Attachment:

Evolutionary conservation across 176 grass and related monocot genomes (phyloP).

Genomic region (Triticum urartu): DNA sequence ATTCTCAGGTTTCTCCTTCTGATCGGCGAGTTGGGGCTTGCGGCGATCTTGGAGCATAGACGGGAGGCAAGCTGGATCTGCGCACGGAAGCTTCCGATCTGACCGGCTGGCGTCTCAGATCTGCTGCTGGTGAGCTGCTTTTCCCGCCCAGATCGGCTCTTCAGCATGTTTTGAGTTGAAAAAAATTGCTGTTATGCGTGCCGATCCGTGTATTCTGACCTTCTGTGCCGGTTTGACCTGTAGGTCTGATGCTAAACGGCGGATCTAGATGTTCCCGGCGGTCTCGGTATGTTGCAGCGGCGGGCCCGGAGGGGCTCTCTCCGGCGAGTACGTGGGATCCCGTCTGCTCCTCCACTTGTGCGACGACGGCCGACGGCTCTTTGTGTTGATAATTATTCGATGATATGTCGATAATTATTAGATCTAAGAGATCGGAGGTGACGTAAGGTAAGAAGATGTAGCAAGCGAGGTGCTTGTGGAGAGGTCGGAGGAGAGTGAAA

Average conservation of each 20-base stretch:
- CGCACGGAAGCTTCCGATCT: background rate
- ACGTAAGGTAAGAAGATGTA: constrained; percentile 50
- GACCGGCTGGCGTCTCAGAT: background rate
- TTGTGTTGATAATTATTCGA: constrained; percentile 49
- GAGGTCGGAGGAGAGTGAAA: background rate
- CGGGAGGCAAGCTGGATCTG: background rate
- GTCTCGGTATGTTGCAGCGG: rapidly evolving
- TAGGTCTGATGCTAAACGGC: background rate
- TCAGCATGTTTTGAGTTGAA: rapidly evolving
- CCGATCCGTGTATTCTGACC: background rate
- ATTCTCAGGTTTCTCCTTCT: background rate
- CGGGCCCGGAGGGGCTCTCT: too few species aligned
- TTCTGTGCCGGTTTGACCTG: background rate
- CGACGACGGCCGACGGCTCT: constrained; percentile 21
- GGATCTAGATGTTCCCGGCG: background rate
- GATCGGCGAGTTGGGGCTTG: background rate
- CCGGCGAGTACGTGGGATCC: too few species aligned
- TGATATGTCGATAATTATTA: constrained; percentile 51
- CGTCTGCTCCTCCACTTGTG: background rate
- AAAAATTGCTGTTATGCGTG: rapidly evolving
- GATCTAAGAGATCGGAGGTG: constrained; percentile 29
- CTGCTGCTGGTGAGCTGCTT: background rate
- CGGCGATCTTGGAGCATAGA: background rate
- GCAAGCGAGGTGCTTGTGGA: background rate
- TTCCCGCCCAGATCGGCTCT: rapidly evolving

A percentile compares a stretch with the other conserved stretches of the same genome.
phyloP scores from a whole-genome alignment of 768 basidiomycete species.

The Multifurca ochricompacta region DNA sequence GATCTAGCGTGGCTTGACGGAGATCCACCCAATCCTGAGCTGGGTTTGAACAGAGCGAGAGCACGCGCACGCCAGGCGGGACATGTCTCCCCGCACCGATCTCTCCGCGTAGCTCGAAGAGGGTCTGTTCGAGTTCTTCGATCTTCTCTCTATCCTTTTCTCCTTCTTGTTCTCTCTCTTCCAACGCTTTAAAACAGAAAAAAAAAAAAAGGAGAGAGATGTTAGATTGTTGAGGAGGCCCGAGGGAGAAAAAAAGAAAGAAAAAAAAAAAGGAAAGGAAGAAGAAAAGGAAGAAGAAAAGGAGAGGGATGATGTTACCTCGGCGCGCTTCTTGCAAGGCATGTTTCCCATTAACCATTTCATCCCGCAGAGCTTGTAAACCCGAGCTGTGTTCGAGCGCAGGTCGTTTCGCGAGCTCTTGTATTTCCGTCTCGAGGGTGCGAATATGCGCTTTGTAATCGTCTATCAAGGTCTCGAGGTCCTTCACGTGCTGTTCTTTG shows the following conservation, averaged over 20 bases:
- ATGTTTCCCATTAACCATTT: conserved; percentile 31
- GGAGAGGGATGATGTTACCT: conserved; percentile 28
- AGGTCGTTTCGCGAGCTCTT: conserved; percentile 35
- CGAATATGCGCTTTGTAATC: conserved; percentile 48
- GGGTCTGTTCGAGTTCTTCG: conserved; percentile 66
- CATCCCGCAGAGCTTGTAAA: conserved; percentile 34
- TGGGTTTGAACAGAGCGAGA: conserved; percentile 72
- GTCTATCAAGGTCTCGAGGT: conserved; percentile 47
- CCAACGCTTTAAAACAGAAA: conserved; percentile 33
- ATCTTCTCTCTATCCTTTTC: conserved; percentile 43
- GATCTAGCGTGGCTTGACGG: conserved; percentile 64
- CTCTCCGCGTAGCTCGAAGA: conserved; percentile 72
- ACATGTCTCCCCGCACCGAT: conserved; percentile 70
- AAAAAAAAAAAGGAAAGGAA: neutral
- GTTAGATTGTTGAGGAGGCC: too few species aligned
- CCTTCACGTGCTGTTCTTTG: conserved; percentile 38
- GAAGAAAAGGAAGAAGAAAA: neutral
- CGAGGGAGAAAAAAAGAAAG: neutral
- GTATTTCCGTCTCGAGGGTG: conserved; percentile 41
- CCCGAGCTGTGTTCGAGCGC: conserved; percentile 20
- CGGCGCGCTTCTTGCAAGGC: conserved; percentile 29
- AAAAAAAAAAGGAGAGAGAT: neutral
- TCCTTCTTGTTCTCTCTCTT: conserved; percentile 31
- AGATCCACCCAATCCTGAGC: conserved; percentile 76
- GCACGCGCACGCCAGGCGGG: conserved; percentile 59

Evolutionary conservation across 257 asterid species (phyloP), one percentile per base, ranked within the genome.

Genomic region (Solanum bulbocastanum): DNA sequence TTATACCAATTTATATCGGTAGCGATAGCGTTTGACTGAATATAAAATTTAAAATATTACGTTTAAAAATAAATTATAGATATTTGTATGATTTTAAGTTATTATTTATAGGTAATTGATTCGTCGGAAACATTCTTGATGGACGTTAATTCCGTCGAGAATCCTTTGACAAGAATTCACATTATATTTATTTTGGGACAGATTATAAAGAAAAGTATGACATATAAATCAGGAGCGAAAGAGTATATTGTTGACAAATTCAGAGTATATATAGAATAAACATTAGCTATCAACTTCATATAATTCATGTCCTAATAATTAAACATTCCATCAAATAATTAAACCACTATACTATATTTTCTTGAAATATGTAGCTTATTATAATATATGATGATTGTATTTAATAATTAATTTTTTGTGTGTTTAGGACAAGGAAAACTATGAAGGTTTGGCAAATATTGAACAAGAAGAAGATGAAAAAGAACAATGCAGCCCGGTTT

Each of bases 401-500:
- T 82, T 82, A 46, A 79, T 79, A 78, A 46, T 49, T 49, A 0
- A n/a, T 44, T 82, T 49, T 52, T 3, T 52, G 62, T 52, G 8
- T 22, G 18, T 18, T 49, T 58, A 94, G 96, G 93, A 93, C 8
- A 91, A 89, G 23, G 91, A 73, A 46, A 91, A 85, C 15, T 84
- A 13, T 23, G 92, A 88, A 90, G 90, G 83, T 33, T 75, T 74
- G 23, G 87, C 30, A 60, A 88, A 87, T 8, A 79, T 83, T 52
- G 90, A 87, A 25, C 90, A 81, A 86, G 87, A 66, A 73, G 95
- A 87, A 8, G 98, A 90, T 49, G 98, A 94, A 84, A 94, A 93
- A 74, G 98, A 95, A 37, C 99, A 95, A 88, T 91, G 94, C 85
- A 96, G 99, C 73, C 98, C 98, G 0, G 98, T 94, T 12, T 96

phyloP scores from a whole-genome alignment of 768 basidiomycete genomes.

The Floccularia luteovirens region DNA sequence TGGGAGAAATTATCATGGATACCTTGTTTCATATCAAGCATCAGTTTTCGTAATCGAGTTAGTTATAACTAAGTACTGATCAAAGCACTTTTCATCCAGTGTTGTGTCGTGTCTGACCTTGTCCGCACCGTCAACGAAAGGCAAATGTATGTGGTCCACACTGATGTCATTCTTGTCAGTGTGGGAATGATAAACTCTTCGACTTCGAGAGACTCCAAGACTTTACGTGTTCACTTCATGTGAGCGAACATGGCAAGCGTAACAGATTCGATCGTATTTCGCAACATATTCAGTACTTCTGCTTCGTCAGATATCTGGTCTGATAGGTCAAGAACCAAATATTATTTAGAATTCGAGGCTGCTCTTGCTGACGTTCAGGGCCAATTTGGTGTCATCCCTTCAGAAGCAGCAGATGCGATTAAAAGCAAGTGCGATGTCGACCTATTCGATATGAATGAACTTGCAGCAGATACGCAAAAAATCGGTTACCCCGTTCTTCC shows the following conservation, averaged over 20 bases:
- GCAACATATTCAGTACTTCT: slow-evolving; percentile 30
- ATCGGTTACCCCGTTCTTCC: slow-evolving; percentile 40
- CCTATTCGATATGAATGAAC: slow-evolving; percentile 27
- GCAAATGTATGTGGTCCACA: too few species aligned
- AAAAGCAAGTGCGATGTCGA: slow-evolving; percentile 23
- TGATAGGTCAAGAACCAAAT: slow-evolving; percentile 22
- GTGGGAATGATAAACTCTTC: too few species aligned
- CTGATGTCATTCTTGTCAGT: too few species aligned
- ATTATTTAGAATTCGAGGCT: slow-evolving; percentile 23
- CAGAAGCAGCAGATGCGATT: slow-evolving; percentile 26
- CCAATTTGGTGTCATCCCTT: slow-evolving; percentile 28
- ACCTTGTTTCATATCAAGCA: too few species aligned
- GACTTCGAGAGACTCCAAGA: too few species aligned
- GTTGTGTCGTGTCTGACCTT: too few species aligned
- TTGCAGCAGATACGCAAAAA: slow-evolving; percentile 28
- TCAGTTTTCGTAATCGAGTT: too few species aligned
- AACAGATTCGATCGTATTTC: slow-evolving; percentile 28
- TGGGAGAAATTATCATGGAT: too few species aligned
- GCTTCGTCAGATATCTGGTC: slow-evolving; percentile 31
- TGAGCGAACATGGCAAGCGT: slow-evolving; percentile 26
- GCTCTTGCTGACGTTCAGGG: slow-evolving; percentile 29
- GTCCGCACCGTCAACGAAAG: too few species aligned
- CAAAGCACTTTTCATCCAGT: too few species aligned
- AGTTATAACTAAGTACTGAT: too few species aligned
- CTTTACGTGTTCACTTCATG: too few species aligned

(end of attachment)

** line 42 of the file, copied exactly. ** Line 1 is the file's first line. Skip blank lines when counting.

- GATCTAGCGTGGCTTGACGG: conserved; percentile 64